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The Guardian (UK): Dip in oil sector fails to halt FTSE 100

The Guardian (UK): Dip in oil sector fails to halt FTSE 100

“In the past month, Shell has risen 16% as index-tracking funds have positioned themselves for its merger with sister company Royal Dutch. The deal will create a company with a market value of around £130bn… The unification is due to be completed a week tomorrow…”

Tuesday July 12, 2005

Neil Hume

The FTSE 100 pushed on to a fresh three-year high yesterday despite a weak performance from the heavyweight oil sector, which was hit by a flurry of profit-taking as the crude price fell back from recent highs.

London’s strong showing was largely down to Wall Street, which rose an impressive 147 points on Friday and managed a further advance in early dealings yesterday. That said, Vodafone also made a contribution. The mobile phone group climbed 1.75p to 141p as two leading brokers advised clients to pick up stock. US bank Lehman Brothers started the ball rolling by recommending a switch out of BT Group, up 0.75p to 229.75p.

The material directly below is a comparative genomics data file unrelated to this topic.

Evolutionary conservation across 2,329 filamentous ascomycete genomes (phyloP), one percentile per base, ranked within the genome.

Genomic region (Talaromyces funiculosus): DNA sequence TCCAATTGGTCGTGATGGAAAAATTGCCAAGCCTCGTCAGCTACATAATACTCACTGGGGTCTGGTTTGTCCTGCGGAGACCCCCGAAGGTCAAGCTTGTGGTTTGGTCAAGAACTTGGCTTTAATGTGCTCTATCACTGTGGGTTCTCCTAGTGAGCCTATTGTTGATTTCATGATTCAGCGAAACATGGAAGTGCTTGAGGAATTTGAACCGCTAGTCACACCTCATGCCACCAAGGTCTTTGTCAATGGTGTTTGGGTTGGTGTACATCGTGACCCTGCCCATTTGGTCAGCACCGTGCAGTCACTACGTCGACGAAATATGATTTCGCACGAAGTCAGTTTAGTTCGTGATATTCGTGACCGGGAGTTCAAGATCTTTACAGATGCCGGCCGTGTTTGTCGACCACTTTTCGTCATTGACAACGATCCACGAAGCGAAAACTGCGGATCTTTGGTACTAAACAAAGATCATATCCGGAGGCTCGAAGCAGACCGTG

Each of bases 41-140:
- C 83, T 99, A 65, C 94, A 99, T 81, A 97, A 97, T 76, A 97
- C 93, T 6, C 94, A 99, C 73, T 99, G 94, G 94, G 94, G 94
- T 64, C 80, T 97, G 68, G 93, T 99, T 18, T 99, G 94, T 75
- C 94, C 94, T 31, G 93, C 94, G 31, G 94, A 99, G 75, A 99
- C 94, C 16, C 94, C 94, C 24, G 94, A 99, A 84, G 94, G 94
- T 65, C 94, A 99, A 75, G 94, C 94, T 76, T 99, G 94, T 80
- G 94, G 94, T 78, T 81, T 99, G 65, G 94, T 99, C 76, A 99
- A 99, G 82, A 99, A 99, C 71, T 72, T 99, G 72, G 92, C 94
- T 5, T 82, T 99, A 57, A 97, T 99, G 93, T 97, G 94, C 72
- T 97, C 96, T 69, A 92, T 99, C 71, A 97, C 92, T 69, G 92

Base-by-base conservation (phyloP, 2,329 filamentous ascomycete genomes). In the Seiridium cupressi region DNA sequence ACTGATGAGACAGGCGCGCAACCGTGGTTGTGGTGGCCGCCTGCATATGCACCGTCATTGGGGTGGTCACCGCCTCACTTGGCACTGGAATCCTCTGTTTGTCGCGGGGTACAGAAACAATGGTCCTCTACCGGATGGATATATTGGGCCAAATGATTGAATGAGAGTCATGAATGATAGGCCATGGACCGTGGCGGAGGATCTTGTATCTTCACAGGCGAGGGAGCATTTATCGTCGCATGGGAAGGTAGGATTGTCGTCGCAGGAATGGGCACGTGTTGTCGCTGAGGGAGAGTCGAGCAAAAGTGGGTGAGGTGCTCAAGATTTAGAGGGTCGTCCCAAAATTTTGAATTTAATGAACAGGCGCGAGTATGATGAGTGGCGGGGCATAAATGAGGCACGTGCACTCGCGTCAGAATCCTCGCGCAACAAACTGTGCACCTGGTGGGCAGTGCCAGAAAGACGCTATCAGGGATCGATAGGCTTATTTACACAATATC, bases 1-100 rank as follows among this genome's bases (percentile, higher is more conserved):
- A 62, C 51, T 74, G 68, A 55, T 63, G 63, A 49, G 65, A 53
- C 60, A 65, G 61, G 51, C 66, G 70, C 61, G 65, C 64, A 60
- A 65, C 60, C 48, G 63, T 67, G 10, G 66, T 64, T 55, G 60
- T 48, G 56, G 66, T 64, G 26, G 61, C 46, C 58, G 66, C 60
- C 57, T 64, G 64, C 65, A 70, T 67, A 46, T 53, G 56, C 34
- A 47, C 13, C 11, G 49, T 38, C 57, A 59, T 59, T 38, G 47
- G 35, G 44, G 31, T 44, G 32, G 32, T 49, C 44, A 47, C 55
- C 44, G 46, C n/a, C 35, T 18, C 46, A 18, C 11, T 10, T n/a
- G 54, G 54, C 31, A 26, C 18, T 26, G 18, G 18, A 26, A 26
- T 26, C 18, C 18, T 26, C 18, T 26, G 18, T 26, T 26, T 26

Lehman pointed out that BT has outperformed Vodafone by 18% this year and now looks expensive. A similar line was taken by German broker Dresdner Kleinwort Wasserstein. Reiterating its “buy” rating in a research note called Time for Rally, analyst RobertGrindle noted that Vodafone shares have gone nowhere this year despite the fact that firstquarter performance figures should impress.

Vodafone’s rise helped the FTSE 100 close 10.2 points higher at 5,242.4, taking its gains since last Thursday’s terrorist atrocities to 84 points. Dealers said the blue-chip index would have ended higher were it not for a poor performance from the oil sector. Shell shed 15.25p to 584.75p – the biggest fall in the FTSE 100 – as several analysts advised clients to take profits. In the past month, Shell has risen 16% as index-tracking funds have positioned themselves for its merger with sister company Royal Dutch.